Kremlin claims that Estonian KAPO agent was undercover Russian super-spy

  • 2015-01-08
  • By Alexander Laurence Corkhill

TALLINN - On December 15 2014 Kremlin sources exclusively revealed that a long-serving member of the Estonian KAPO was in fact an undercover mole working for the Russian Federation, and had successfully leaked untold numbers of the Baltic nation’s secrets to its Eastern neighbour over the years.
 Uno Puusepp, 63, had been moved to the Estonian KAPO after the fall of the Soviet Union in 1992. Since that time he had been serving in the Estonian security service as a technical specialist, up until 2011 when he left and moved to Moscow. Yet it is claimed that this occupation was merely a front, behind which he could gather information and transmit it back to his Russian paymasters.

Puusepp’s alleged former identity was revealed via the pro-Kremlin television channel NTV, whose parent company is Russian energy giant Gazprom, during a 40-minute film made in close co-operation with the Russian state’s FSB secret service. In this expose the programme claimed that Puusepp’s position as an engineer within the KAPO made him the perfect choice of candidate to pass on secrets from the West, through bugging, wiretapping and the use of various other surveillance techniques.

According to the NTV programme Puusepp had unchecked access to secret information gathered through phone, email and text-based communications. Such information was gleaned from many countries, including – but not limited to – Estonia, the United Kingdom, the United States and Sweden. Puusepp was reportedly able to inform the Russian government about security service movements and covert operations in each of these countries. The film shows what appears to be a communicade coming from MI5, the British internal state security service. The programme even stated that the hierarchy within the government of the Russian Federation was well aware of the information that Edward Snowden, the former United States National Security Agency operative turned whistle-blower, began leaking regarding NSA operations back in 2013.

The depths of such supposed surveillance interceptions, and counter-operations can be summed up by the following extract from the programme, ‘Several agents of foreign special services were convicted, and a leak was prevented of classified information via a device that was to be inserted into a Russian telecommunication cable [for] the technical penetration of the Russian Embassy in Tallinn.’

The narrator of the programme when on to surmise, ‘There are few people in Russia who have done more for its security than the Estonian Uno Puusepp and his handler, former KGB officer Nikolay Yermakov.’ A lofty claim, but one that highlights the impact that such a character in this position could have had, if indeed the programme can be taken as fact…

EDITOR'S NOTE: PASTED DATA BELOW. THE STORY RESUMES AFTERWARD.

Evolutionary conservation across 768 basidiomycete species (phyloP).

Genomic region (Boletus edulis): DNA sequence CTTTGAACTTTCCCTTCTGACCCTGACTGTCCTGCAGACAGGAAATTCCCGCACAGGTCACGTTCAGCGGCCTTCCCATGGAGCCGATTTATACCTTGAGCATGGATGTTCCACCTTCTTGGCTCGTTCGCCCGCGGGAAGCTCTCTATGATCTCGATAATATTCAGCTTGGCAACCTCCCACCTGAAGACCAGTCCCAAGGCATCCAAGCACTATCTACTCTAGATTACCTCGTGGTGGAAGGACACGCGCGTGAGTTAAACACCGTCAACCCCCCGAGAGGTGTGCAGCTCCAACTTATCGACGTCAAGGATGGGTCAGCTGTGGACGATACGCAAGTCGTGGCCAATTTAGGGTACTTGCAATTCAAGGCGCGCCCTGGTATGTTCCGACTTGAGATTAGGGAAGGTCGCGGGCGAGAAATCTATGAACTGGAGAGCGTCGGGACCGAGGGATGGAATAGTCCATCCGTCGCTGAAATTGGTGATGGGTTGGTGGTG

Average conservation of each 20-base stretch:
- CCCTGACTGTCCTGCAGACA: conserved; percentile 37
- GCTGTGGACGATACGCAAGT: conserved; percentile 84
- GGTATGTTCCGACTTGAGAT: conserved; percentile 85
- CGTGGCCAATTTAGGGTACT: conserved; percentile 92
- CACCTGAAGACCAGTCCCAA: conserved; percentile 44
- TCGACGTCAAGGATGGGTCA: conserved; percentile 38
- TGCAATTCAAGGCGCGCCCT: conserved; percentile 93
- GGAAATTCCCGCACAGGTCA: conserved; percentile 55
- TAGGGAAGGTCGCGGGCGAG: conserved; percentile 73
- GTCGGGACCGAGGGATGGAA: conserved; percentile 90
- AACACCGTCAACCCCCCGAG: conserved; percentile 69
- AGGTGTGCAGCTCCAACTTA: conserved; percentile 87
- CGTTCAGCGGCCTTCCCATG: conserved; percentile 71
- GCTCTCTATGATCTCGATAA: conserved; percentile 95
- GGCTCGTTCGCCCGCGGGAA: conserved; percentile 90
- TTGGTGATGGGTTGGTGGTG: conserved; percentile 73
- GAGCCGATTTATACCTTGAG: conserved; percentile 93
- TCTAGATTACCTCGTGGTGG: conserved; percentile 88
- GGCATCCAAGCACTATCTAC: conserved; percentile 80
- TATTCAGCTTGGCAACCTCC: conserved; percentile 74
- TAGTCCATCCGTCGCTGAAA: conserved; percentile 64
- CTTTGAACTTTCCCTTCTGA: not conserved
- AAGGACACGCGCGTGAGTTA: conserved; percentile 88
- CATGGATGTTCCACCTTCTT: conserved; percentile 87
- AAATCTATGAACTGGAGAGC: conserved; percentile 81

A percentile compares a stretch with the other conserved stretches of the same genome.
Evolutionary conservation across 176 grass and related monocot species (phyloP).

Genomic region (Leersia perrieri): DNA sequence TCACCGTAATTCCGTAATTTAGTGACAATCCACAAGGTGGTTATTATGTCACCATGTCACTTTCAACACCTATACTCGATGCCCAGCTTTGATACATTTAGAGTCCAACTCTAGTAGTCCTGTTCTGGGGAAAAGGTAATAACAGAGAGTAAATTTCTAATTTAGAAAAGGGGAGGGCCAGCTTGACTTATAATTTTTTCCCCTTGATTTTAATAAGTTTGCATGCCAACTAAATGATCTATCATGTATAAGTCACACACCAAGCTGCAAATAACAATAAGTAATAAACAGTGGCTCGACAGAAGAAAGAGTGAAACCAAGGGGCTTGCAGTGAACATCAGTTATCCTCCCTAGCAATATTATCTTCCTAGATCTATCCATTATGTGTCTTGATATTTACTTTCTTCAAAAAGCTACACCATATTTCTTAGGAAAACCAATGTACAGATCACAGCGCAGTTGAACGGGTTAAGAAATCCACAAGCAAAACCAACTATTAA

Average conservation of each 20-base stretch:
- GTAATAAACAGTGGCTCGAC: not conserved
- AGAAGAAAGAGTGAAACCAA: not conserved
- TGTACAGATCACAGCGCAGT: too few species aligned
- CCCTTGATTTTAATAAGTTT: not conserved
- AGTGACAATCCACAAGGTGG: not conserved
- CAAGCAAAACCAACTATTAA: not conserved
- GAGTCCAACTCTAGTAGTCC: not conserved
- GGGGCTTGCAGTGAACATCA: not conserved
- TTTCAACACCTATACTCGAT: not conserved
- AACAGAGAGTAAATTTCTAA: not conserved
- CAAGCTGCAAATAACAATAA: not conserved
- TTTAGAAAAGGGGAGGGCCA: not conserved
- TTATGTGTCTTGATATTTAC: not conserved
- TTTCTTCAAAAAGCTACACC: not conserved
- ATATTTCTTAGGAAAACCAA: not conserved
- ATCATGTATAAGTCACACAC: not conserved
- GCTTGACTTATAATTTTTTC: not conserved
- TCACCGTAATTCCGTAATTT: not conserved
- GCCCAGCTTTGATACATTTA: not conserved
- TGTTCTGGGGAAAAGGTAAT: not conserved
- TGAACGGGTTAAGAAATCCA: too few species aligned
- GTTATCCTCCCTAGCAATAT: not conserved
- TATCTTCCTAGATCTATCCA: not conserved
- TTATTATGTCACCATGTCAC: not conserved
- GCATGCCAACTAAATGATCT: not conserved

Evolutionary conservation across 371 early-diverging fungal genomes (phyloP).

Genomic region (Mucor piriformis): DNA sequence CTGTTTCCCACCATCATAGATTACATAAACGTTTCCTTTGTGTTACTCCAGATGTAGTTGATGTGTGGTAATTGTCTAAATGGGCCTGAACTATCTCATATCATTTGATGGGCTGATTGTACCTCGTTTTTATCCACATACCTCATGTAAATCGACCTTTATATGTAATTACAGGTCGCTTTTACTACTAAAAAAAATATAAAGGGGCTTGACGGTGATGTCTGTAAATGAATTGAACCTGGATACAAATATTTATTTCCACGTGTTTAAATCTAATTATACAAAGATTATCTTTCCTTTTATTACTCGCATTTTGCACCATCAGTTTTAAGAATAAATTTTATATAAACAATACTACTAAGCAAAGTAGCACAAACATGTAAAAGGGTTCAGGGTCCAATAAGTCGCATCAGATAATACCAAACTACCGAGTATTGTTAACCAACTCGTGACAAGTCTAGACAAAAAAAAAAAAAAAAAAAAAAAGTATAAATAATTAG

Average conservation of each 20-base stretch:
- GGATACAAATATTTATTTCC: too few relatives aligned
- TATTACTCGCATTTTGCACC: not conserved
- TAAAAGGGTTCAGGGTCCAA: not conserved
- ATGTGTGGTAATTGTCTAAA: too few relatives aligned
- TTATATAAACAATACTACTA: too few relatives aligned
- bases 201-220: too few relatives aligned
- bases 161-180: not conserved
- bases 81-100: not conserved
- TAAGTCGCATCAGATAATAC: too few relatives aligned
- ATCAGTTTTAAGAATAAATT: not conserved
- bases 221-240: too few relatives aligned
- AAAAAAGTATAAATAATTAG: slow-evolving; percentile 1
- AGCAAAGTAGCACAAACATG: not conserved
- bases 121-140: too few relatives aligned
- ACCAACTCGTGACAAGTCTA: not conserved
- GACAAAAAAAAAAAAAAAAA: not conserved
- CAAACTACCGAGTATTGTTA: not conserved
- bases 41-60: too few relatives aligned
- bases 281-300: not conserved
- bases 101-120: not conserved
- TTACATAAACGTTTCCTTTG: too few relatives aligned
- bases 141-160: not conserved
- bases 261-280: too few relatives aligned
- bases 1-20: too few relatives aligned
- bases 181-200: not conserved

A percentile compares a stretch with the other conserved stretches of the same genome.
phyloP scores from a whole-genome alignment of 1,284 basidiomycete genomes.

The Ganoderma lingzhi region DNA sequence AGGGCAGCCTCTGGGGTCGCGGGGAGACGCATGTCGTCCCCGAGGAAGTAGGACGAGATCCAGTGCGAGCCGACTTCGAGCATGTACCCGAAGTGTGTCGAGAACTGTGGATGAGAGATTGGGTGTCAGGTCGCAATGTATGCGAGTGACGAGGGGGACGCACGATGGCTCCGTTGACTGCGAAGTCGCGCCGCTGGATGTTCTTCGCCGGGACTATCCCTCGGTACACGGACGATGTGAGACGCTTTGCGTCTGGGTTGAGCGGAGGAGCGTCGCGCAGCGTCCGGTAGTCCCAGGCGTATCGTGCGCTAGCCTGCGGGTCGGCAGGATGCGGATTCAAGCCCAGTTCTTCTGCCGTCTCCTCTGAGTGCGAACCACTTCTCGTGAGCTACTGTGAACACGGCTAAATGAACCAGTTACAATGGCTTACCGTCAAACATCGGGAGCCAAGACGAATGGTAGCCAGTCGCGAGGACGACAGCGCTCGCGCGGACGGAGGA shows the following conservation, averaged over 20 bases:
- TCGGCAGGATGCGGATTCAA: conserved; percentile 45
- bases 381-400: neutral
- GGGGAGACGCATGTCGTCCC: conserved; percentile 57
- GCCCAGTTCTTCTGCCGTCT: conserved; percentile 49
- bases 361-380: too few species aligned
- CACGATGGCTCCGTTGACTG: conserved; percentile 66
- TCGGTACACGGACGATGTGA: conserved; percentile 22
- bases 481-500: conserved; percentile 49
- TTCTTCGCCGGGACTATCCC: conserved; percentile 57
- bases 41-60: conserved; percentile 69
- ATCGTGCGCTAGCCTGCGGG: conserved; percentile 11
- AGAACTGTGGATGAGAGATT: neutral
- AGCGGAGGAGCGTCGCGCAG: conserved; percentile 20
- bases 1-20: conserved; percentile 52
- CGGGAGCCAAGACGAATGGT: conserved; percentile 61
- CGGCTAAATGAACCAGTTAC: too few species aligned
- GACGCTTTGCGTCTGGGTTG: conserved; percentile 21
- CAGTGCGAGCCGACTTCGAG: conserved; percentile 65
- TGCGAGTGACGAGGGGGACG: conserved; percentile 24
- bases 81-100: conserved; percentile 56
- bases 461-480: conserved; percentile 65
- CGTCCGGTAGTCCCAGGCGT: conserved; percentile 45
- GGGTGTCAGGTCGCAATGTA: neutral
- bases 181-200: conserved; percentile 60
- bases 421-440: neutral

Truth or International Mockery?
In the immediate aftermath of the airing of this programme there was widespread condemnation regarding its factual accuracy, with many claiming that the provenance is simply too close to the Russian government to be believable. The timing of the release of such a powerful statement is a cause for question also, coming at a time when there are such obvious reasons to cause disruption to Estonian security service operations. Relations between East and West – not least between Moscow and Tallinn – are at an all time low in the post-Cold War era.

Such public revelations are something that would have previously been dismissed as a work of pure fiction or just a leak from the script of the next James Bond film. However, in recent years we have become used to hearing such stories and have afforded them increased credence. The information released in the 2006 WikiLeaks scandal; and the 2013 leakage of NSA material by Edward Snowden are but two instances in recent history that have lent an air of plausibility to such stories. Many have stated that the Puusepp revelation is simply an attempt by the Kremlin to play on this heightened plausibility, in an effort to embarrass and destabilise the Estonian and other Western security services.

Estonian Internal Security Service (ISS) Director-General, Arnold Sinisalu, has stated that the revelation that there was an operation to plant a surveillance device at the Russian Embassy in Tallinn was partly true, telling ETV’s Kahekone talk show,  “I can confirm that yes, there was such an operation but I unfortunately can’t say more. The content and aim of it are still a secret. It can be said afterwards that he probably interrupted it…”. Sinisalu has directed the ISS to open criminal proceedings against Puusepp under the charge of treason.

Regardless of the outcome of an investigation or the factual accuracy of this particular account, it has become apparent in recent years that such claims are not as fictional and easily dismissible as had once been thought. Added to this, it is yet another symbol of the lengths that the Kremlin will go to in an attempt to destabilise Western governments and cause unrest among their populations. The Cold War may be over, but the war of words is still very much ongoing and both sides will, seemingly, do anything to win.